In the last few years, and especially after the 9-11, the idea of a widespread, relentless, and endless attack on Muslims has been popularized in the West by a number of Muslim organizations,
Muslim Brotherhood-leaning groups, and some academics and policymakers. According to this narrative, Muslims are oppressed everywhere, from Kashmir to the West, by states and by other communities, whether Jews, Christians, Hindus, atheists, or secularists.
To argue against this narrative does not mean ignoring or underestimating the actual persecution that thousands of Muslims face in some parts of the world, or the reality of Islamophobia, an alarming trend in global public opinion. Muslim suffering should not be trivialized. Nor can it be honestly denied that in everyday settings, many Muslims are indeed harassed — at airports, in public spaces, and on social media.
But part of what it takes to rectify these injustices is to stand up to the hypocrisy of those who spin bitter realities into a narrative of victimization that fuels Muslims’ resentment toward the broader world, while deflecting any personal responsibility.
Two themes are especially prominent in the narrative of Muslim victimhood.
The first is the claim that, after every terrorist attack, the whole world blames all Muslims. This does not correspond to reality. While ignorance and bigotry prevail among a subset of public opinion, millions more do distinguish between Muslims and terrorists and between Islam and terrorism.
The second theme amounts to a mixture of deflection and defensiveness: “Why should Muslims feel obliged to condemn or feel guilty about something they are not responsible for?”
But when mainstream political commentators and policymakers demand a stronger condemnation of terrorism from Muslim communities, that is not the same as to hold them responsible for the acts themselves. They rather mean to say that, even if only a numerically insignificant portion of a Muslim community claims to act in its name, Muslims must give the lie to this claim, in support of efforts to isolate the criminal minority. Radicalism is a virus and a strong immune system is required to eradicate it.
The narrative of victimhood brings harmful consequences. Three in particular bear describing.
First, it amounts to a form of censorship: If one criticizes Muslim majorities for failing to assume personal responsibility for the problem of terrorism, one is labeled “Islamophobic.” Liberal democracies and their defenders are accused of discrimination, persecution, and indiscriminate profiling. They face pressure to relinquish their own sense of identity, and effectively cede the public space to Islamists.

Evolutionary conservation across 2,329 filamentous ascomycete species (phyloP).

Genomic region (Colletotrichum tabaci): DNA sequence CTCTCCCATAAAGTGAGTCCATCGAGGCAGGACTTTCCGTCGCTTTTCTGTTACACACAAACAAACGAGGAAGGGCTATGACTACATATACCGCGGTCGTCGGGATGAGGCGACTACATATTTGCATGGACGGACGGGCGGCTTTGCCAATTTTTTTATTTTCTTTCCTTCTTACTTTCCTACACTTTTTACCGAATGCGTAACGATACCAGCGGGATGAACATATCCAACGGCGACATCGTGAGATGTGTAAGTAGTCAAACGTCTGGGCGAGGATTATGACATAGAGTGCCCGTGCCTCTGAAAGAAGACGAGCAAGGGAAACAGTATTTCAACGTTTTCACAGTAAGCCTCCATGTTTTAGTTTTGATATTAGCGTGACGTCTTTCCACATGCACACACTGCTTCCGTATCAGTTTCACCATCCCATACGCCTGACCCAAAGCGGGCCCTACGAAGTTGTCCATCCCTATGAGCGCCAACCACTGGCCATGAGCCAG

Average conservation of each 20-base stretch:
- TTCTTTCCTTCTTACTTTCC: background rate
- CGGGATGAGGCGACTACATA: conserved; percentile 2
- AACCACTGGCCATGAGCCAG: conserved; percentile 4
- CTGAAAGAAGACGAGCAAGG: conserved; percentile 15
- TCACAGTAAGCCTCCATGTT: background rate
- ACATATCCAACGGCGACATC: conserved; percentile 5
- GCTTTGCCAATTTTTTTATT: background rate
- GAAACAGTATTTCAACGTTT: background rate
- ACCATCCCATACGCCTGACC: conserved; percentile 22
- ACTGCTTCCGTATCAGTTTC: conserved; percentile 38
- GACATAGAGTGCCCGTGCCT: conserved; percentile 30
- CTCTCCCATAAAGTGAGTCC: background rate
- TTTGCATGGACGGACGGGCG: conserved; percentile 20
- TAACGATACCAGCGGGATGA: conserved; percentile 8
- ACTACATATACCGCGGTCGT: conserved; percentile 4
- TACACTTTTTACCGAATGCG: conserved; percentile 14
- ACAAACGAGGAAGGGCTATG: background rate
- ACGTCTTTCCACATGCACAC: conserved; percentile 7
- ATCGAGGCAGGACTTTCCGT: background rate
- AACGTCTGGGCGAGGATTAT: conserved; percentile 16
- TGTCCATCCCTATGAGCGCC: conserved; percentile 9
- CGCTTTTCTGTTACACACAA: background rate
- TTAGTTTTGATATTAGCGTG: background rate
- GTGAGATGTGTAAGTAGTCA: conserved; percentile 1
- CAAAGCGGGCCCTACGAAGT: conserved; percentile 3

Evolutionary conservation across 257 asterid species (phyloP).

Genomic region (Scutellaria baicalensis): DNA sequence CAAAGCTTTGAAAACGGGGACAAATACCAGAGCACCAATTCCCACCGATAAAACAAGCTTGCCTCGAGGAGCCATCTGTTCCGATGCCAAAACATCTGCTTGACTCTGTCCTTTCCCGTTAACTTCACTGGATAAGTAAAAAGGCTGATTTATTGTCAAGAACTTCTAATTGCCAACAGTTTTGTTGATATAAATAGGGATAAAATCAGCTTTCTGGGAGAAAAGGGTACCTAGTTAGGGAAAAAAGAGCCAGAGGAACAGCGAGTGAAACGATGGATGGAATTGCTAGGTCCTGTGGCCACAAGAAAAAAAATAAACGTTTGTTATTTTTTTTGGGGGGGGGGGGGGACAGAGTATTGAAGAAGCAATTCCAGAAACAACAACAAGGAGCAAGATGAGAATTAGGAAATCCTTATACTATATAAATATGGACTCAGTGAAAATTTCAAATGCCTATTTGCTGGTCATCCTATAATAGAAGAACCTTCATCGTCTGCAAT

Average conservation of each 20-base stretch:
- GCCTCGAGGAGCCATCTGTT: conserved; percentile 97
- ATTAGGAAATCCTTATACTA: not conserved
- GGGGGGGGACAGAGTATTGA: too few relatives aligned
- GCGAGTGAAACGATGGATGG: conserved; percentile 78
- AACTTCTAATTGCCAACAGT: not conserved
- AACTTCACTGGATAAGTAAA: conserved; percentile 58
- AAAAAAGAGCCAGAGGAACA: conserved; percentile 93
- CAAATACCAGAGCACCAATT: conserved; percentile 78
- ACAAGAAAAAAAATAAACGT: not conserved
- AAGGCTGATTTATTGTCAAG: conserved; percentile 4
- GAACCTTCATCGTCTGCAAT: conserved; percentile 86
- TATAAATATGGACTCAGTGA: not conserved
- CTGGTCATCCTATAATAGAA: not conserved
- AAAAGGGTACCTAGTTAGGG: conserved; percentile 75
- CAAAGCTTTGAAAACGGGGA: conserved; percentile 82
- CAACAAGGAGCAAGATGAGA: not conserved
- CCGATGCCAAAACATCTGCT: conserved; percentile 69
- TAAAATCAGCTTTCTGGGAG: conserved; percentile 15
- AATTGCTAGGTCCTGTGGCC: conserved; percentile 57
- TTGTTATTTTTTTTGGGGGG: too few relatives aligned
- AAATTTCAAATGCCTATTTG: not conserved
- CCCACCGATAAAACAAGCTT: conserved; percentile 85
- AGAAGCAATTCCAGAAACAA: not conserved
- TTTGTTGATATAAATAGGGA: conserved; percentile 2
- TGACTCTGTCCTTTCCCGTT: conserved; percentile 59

Second, the narrative of victimhood serves Islamists’ effort to manipulate Muslims en masse. Even in the United States, where Muslim emigres and their children are among the more economically mobile Americans, Islamists strive to instill the fantasy of exploitation and marginalization.
Third, this manufactured feeling of victimhood is likely to foster radicalization.
Salman Abedi, the 23-year-old British citizen who carried out the Manchester Arena attack on May 22, 2017, is a striking example. While attending the Burnage Academy for Boys in Manchester, a community high school with a large Muslim student population, Abedi accused a teacher of Islamophobia for having merely criticized suicide attackers. A few years later, Abedi became a suicide bomber himself, killing 23.
A few months before his act of terror, on November 28, 2016, a vehicle-ramming and stabbing attack occurred at Ohio State University (OSU) in Columbus, Ohio. The attacker, Somali refugee Abdul Razak Ali Artan, was killed by a police officer after 13 people had been injured. Three months before the violent assault, in an interview with the student newspaper The Lantern, Artan complained about the lack of prayer rooms in the school and denounced the media for portraying Muslims negatively: “I just transferred from Columbus State. We had prayer rooms, like actual rooms where we could go pray because we Muslims have to pray five times a day. I mean, I’m new here. This is my first day. This place is huge, and I don’t even know where to pray. I wanted to pray in the open, but I was scared with everything going on in the media. I’m a Muslim, it’s not what the media portrays me to be. If people look at me, a Muslim praying, I don’t know what they’re going to think, what’s going to happen. But, I don’t blame them. It’s the media that put that picture in their heads so they’re just going to have it. I was kind of scared right now. But I just did it. I relied on God. I went over to the corner and just prayed.”
The possibility that victimhood and self-pity can trigger violence gives further cause to challenge the narrative of victimhood.
Olivier Roy observed that contemporary Islamist radicals tend to “Islamize rebellion rather than rebel in the name of Islam.” In other words, they are in search for a cause and a rebel identity, and find both in Islam. The narrative of victimhood plays a role in this process: It puts an Islamic cover on social discontent to claim that all the problems Muslims face stem from an assault on their religious identity. Young Muslims in the West who swallow this narrative cultivate hostility toward the majority culture — sometimes a gateway to worse.